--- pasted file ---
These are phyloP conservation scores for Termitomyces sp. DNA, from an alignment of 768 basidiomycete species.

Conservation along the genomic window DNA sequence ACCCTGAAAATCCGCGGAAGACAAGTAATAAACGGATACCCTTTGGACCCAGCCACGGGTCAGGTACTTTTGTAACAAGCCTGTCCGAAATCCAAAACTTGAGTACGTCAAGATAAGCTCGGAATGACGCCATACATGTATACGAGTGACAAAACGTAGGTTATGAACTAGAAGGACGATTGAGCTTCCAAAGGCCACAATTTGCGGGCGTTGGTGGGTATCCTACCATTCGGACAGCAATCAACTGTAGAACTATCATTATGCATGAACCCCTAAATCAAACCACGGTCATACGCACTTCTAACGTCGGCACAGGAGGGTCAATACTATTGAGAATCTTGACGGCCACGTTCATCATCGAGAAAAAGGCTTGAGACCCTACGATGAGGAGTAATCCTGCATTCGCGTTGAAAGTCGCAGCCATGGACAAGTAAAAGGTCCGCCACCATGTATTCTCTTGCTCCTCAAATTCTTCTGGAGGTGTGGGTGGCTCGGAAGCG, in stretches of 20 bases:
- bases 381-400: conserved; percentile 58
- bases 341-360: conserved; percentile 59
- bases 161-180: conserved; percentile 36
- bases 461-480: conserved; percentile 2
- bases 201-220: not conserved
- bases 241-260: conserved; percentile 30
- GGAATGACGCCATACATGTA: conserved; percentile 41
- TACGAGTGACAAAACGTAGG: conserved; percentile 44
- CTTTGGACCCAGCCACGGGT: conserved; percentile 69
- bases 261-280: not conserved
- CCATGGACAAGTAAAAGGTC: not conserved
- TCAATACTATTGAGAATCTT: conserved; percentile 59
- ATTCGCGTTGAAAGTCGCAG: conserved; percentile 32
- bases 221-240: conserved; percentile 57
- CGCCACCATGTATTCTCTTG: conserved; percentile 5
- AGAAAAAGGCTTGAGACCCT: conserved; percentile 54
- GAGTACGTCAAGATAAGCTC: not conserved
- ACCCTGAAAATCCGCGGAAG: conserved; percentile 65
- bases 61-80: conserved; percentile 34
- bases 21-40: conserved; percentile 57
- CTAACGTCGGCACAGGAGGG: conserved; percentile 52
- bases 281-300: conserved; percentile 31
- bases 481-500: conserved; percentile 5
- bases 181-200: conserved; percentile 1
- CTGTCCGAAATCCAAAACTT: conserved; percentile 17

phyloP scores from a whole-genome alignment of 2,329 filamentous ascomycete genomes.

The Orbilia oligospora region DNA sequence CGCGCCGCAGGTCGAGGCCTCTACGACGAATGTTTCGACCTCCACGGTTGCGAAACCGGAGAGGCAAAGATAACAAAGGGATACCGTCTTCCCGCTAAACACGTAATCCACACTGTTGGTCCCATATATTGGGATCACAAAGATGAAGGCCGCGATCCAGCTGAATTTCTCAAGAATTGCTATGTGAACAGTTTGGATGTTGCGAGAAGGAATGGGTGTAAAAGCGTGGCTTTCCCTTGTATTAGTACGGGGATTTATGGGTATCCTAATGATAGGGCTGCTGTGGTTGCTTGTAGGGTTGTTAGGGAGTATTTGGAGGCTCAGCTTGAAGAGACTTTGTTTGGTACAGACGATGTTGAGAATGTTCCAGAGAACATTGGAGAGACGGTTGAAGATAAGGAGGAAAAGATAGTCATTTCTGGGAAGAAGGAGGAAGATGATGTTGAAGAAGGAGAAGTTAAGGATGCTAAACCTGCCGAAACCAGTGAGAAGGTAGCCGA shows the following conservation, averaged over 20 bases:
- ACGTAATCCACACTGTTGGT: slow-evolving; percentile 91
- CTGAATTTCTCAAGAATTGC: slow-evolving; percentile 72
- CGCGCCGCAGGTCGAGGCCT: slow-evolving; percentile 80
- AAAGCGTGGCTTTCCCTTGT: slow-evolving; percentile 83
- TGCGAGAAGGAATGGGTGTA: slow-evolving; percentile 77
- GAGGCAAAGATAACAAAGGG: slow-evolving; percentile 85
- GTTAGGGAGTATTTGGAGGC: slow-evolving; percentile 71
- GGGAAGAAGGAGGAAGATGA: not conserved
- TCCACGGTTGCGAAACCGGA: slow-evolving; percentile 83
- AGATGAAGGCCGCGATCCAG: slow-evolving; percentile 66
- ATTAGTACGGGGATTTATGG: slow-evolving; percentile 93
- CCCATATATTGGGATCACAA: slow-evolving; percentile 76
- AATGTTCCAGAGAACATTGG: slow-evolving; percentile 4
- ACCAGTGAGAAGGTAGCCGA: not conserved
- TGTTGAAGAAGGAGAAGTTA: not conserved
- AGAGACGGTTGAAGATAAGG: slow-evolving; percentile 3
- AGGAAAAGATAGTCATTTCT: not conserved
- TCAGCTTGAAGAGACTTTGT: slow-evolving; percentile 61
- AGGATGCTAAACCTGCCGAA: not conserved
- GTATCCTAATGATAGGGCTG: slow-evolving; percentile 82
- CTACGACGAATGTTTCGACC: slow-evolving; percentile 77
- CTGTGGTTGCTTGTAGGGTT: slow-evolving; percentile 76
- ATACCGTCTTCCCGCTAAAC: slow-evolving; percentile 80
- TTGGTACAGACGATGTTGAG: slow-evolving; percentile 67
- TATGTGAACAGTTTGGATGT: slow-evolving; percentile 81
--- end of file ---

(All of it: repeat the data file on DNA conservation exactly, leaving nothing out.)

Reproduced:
These are phyloP conservation scores for Termitomyces sp. DNA, from an alignment of 768 basidiomycete species.

Conservation along the genomic window DNA sequence ACCCTGAAAATCCGCGGAAGACAAGTAATAAACGGATACCCTTTGGACCCAGCCACGGGTCAGGTACTTTTGTAACAAGCCTGTCCGAAATCCAAAACTTGAGTACGTCAAGATAAGCTCGGAATGACGCCATACATGTATACGAGTGACAAAACGTAGGTTATGAACTAGAAGGACGATTGAGCTTCCAAAGGCCACAATTTGCGGGCGTTGGTGGGTATCCTACCATTCGGACAGCAATCAACTGTAGAACTATCATTATGCATGAACCCCTAAATCAAACCACGGTCATACGCACTTCTAACGTCGGCACAGGAGGGTCAATACTATTGAGAATCTTGACGGCCACGTTCATCATCGAGAAAAAGGCTTGAGACCCTACGATGAGGAGTAATCCTGCATTCGCGTTGAAAGTCGCAGCCATGGACAAGTAAAAGGTCCGCCACCATGTATTCTCTTGCTCCTCAAATTCTTCTGGAGGTGTGGGTGGCTCGGAAGCG, in stretches of 20 bases:
- bases 381-400: conserved; percentile 58
- bases 341-360: conserved; percentile 59
- bases 161-180: conserved; percentile 36
- bases 461-480: conserved; percentile 2
- bases 201-220: not conserved
- bases 241-260: conserved; percentile 30
- GGAATGACGCCATACATGTA: conserved; percentile 41
- TACGAGTGACAAAACGTAGG: conserved; percentile 44
- CTTTGGACCCAGCCACGGGT: conserved; percentile 69
- bases 261-280: not conserved
- CCATGGACAAGTAAAAGGTC: not conserved
- TCAATACTATTGAGAATCTT: conserved; percentile 59
- ATTCGCGTTGAAAGTCGCAG: conserved; percentile 32
- bases 221-240: conserved; percentile 57
- CGCCACCATGTATTCTCTTG: conserved; percentile 5
- AGAAAAAGGCTTGAGACCCT: conserved; percentile 54
- GAGTACGTCAAGATAAGCTC: not conserved
- ACCCTGAAAATCCGCGGAAG: conserved; percentile 65
- bases 61-80: conserved; percentile 34
- bases 21-40: conserved; percentile 57
- CTAACGTCGGCACAGGAGGG: conserved; percentile 52
- bases 281-300: conserved; percentile 31
- bases 481-500: conserved; percentile 5
- bases 181-200: conserved; percentile 1
- CTGTCCGAAATCCAAAACTT: conserved; percentile 17

phyloP scores from a whole-genome alignment of 2,329 filamentous ascomycete genomes.

The Orbilia oligospora region DNA sequence CGCGCCGCAGGTCGAGGCCTCTACGACGAATGTTTCGACCTCCACGGTTGCGAAACCGGAGAGGCAAAGATAACAAAGGGATACCGTCTTCCCGCTAAACACGTAATCCACACTGTTGGTCCCATATATTGGGATCACAAAGATGAAGGCCGCGATCCAGCTGAATTTCTCAAGAATTGCTATGTGAACAGTTTGGATGTTGCGAGAAGGAATGGGTGTAAAAGCGTGGCTTTCCCTTGTATTAGTACGGGGATTTATGGGTATCCTAATGATAGGGCTGCTGTGGTTGCTTGTAGGGTTGTTAGGGAGTATTTGGAGGCTCAGCTTGAAGAGACTTTGTTTGGTACAGACGATGTTGAGAATGTTCCAGAGAACATTGGAGAGACGGTTGAAGATAAGGAGGAAAAGATAGTCATTTCTGGGAAGAAGGAGGAAGATGATGTTGAAGAAGGAGAAGTTAAGGATGCTAAACCTGCCGAAACCAGTGAGAAGGTAGCCGA shows the following conservation, averaged over 20 bases:
- ACGTAATCCACACTGTTGGT: slow-evolving; percentile 91
- CTGAATTTCTCAAGAATTGC: slow-evolving; percentile 72
- CGCGCCGCAGGTCGAGGCCT: slow-evolving; percentile 80
- AAAGCGTGGCTTTCCCTTGT: slow-evolving; percentile 83
- TGCGAGAAGGAATGGGTGTA: slow-evolving; percentile 77
- GAGGCAAAGATAACAAAGGG: slow-evolving; percentile 85
- GTTAGGGAGTATTTGGAGGC: slow-evolving; percentile 71
- GGGAAGAAGGAGGAAGATGA: not conserved
- TCCACGGTTGCGAAACCGGA: slow-evolving; percentile 83
- AGATGAAGGCCGCGATCCAG: slow-evolving; percentile 66
- ATTAGTACGGGGATTTATGG: slow-evolving; percentile 93
- CCCATATATTGGGATCACAA: slow-evolving; percentile 76
- AATGTTCCAGAGAACATTGG: slow-evolving; percentile 4
- ACCAGTGAGAAGGTAGCCGA: not conserved
- TGTTGAAGAAGGAGAAGTTA: not conserved
- AGAGACGGTTGAAGATAAGG: slow-evolving; percentile 3
- AGGAAAAGATAGTCATTTCT: not conserved
- TCAGCTTGAAGAGACTTTGT: slow-evolving; percentile 61
- AGGATGCTAAACCTGCCGAA: not conserved
- GTATCCTAATGATAGGGCTG: slow-evolving; percentile 82
- CTACGACGAATGTTTCGACC: slow-evolving; percentile 77
- CTGTGGTTGCTTGTAGGGTT: slow-evolving; percentile 76
- ATACCGTCTTCCCGCTAAAC: slow-evolving; percentile 80
- TTGGTACAGACGATGTTGAG: slow-evolving; percentile 67
- TATGTGAACAGTTTGGATGT: slow-evolving; percentile 81